This service allows hospitals to record incidents of infection after surgery, track patient results and review or change practice to avoid further infections.
Public Health England’s healthcare associated infection and antimicrobial resistance department (HCAI & AMR) run the surgical site infection surveillance service.
This service helps hospitals in England record and follow up incidents of infection after surgery, and use results to review or change practice as necessary.
This service supports both the mandatory surveillance of SSI in 4 categories of orthopaedics and voluntary surveillance in 13 categories of surgical procedures.
The HCAI & AMR department contributes England’s surgical site infection data to the healthcare-associated infections surveillance network (HAI-Net) to enable inter-country comparisons of SSI rates.
Surveillance service goals
- provides hospitals with a protocol and tools to collect and analyse data on SSI using the minimum set of data required to take account of key risk factors
- provides national data for use in benchmarking rates of SSI
- ensures high standards of data quality
- maintain, as far as possible, comparability with data previously collected so staff can evaluate trends over time
- analyses data to improve our understanding of SSI epidemiology
The service includes:
- SSISS surveillance protocol
- training to use the protocol and follow surveillance methodology
- access to the web-based data capture system for hospitals
- suite of individual hospital reports generated via the web
- help with interpreting data and further analyses
- patient information leaflet: Monitoring surgical wounds for infection
Surveillance of infections in these procedures started in April 2004, specifying that each trust should conduct surveillance for at least 1 orthopaedic category for 1 period in the financial year. The categories are:
- hip replacements
- knee replacements
- repair of neck of femur
- reduction of long bone fracture
The surveillance service records infections in other categories of procedures including:
- abdominal hysterectomy
- bile duct, liver, or pancreatic surgery
- breast surgery
- cardiac surgery
- cranial surgery
- cholecystectomy (non-laparoscopic)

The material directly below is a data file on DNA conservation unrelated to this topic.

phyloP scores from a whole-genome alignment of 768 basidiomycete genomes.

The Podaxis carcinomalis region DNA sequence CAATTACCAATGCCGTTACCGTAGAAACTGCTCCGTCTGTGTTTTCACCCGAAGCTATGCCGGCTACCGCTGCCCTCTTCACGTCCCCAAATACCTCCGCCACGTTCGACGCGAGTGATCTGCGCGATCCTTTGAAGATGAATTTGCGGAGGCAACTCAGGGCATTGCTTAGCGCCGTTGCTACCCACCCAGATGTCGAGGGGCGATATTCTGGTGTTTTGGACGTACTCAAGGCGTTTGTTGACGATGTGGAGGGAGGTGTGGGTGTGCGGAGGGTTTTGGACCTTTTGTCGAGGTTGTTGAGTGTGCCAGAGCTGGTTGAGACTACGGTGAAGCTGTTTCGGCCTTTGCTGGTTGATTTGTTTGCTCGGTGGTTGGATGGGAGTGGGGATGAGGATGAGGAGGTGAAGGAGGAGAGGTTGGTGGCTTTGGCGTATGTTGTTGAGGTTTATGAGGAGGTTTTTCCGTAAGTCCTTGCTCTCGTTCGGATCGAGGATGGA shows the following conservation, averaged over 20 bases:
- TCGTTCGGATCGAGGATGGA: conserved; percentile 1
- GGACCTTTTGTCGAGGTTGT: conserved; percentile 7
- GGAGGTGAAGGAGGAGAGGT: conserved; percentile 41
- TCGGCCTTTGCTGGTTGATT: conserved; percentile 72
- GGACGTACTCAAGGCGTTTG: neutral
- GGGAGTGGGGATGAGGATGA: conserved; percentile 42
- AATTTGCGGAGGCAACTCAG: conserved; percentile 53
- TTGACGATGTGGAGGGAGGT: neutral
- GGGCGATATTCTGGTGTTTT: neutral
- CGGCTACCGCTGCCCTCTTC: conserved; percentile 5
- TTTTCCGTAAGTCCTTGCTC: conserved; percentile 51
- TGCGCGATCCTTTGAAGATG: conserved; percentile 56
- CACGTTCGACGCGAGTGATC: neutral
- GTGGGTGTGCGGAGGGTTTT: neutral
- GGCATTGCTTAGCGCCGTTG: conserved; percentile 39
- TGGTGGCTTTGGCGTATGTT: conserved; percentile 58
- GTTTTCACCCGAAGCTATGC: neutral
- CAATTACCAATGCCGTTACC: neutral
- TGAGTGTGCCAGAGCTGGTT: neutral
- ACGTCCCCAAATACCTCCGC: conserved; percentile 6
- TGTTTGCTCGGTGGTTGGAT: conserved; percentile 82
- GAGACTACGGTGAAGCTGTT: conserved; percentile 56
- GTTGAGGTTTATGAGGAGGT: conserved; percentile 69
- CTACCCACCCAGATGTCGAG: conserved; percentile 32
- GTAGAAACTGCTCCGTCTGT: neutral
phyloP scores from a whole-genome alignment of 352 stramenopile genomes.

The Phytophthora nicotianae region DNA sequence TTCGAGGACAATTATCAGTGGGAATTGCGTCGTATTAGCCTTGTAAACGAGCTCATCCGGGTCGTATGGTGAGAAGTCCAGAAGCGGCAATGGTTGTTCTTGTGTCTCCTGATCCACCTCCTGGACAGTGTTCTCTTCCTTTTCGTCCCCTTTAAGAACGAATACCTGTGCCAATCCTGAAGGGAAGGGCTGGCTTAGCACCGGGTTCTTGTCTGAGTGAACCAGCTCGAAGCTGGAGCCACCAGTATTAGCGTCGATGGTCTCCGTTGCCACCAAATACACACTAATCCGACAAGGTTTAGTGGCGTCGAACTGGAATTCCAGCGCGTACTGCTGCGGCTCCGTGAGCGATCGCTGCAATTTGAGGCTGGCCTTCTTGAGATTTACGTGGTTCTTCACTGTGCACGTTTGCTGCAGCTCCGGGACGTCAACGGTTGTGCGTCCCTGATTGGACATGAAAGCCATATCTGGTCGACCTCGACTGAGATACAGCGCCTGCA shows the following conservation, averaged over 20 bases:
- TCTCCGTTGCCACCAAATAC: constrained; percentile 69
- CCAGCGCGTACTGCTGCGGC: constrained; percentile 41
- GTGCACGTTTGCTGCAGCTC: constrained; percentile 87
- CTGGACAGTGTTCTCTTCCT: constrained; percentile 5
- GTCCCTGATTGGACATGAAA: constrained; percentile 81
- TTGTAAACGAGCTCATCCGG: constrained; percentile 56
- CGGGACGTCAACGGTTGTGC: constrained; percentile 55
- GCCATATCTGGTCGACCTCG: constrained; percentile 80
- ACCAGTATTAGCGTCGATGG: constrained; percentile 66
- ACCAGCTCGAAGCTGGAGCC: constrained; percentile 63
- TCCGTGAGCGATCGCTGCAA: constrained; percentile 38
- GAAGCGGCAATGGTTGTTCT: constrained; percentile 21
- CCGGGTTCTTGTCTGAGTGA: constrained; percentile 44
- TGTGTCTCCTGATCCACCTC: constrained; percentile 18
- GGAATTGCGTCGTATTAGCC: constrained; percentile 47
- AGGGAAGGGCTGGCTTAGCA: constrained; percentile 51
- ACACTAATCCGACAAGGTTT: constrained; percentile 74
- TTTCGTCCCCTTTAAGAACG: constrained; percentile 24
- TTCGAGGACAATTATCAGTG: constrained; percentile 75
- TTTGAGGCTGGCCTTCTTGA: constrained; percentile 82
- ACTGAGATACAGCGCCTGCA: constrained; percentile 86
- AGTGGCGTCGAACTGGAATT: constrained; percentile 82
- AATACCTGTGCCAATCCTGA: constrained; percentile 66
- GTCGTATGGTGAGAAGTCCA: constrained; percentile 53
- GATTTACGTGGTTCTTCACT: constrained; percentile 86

- coronary artery bypass graft
- gastric surgery
- large bowel surgery
- limb amputation
- small bowel surgery
- spinal surgery
- vascular surgery
See the eligible procedures for each category in the operating procedure codes (OPCS).
Register a hospital with the surveillance service
This form requires the contact details of a designated surveillance administrator, who is responsible for all communication between the hospital and SSISS. The administrator must receive training from SSISS before conducting surgical site infection surveillance.
Successful surveillance requires commitment, team work, effective communication and accurate data collection. A pilot period is strongly recommended to assess the resources required, make necessary amends and set up contingency plans.
We recommend that each Trust form a surveillance group, to plan how to run the surveillance locally. Membership of the group can vary, but ideally includes:
- director of infection prevention and control (DIPC)
- infection control team
- surveillance staff
- ward and theatre nurses
- clinical governance
- the trust board
The surveillance group promotes surveillance within the Trust, interprets and distributes results to clinical staff and others who need to know about them, and enables policy and practice review when results indicate the need for further action.
Details on how patients data is collected and used are available via the Surgical site infection surveillance privacy notice.
Surgical site infection surveillance service